The latest jobs numbers from the U.S. Bureau of Labor Statistics:
The unemployment rate declined from 7.0 percent to 6.7 percent in December, while total nonfarm payroll employment edged up (+74,000), the U.S. Bureau of Labor Statistics reported today. Employment rose in retail trade and wholesale trade but was down in information. …
House speaker John Boehner released a statement Tuesday concerning "'emergency' unemployment insurance" (Boehner's quotation marks) and criticizing President Obama for not offering a plan to extend unemployment insurance that would include provisions to "put people back to work." Here's the statement:
Those employed by the government may be back at work but many, many others are not. Which has been the case for so long now that it is no longer news. Not so long as it is possible to discuss who won and who lost the epic Battle of the Ceiling.
The Labor Department announced Monday the awarding of $64 million in grants to help unemployment insurance recipients find work more quickly. The funds will be divided up between thirty-eight states, Puerto Rico, the Virgin Islands, and the District of Columbia. Acting Labor Secretary Seth Harris announced the awards:
The first of this week's three big employment numbers was released this morning. Tomorrow, we will learn the first-time claims number. Friday, the unemployment number and rate for the previous month. As this item from Reuters indicates, the signs are not good:
With the latest jobs report, it is now the case that "Under Obama, Food Stamp Growth [Is] 75 Times Greater Than Job Creation," according to statistics compiled by the Republican side of the Senate Budget Committee. "For Every Person Added to Jobs Rolls Since January 2009, 75 People Added To Food Stamp Rolls."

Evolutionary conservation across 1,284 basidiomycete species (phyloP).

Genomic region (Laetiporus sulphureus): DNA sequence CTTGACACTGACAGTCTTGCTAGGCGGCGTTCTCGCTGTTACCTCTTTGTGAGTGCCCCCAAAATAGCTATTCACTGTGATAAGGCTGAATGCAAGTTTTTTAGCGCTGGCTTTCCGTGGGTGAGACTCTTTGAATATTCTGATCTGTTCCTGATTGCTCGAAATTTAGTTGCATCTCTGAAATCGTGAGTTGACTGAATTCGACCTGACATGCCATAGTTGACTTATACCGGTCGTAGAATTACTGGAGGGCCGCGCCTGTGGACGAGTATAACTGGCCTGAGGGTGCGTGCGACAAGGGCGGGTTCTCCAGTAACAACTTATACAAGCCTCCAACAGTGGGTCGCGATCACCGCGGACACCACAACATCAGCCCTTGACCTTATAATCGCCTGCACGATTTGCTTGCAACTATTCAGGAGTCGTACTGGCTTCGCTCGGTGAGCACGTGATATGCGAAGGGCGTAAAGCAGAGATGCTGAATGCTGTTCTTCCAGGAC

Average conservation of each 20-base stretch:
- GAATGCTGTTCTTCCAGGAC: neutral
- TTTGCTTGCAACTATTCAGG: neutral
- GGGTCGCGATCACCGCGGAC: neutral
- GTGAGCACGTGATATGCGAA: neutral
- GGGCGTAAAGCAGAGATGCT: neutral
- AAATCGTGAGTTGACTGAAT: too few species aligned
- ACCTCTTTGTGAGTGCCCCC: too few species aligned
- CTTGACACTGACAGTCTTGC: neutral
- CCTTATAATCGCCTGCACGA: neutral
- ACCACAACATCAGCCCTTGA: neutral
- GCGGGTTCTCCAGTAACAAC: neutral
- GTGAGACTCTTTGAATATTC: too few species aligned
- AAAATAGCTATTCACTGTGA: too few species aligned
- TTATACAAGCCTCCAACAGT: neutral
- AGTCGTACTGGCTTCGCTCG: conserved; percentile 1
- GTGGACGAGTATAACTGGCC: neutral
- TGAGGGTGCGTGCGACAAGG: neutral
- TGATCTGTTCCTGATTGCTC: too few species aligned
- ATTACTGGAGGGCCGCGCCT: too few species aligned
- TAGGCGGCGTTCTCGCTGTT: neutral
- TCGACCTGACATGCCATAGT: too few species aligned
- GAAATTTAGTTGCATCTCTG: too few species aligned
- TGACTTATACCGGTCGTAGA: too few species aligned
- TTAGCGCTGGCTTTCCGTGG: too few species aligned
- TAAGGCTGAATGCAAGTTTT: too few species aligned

According to the Bureau of Labor Statistics, the biggest change in employment over the last month affected black workers. In September, the unemployment rate for blacks was 13.4 percent. In October, that number jumped to 14.3 percent, an almost a full percentage point change, according to the Bureau of Labor Statistics.
Unemployment for whites remained steady at 7 percent.
Likewise, the unemployment rate remain unchanged for teenagers (23.7 percent) and adult men (7.3 percent).
Until now, most forecasters have been framing the assumptions underlying their projections on what they assume a reelected Barack Obama would do about taxes, appointments to the Federal Reserve Board, spending, the deficit and a host of other policies. Suddenly, they are back to the drawing board. Polls are showing something inconceivable to the American media and foreign observers: Mitt Romney is closing in on the president, and might even hold a slight lead.
“Well, we’ve gone through a tough four years.” That line from Tuesday night’s presidential debate wasn’t particularly surprising. It was, after all, exactly what one would expect Mitt Romney to say about President Obama’s tenure in office. What was surprising was that it wasn’t Romney who uttered those words. It was Obama.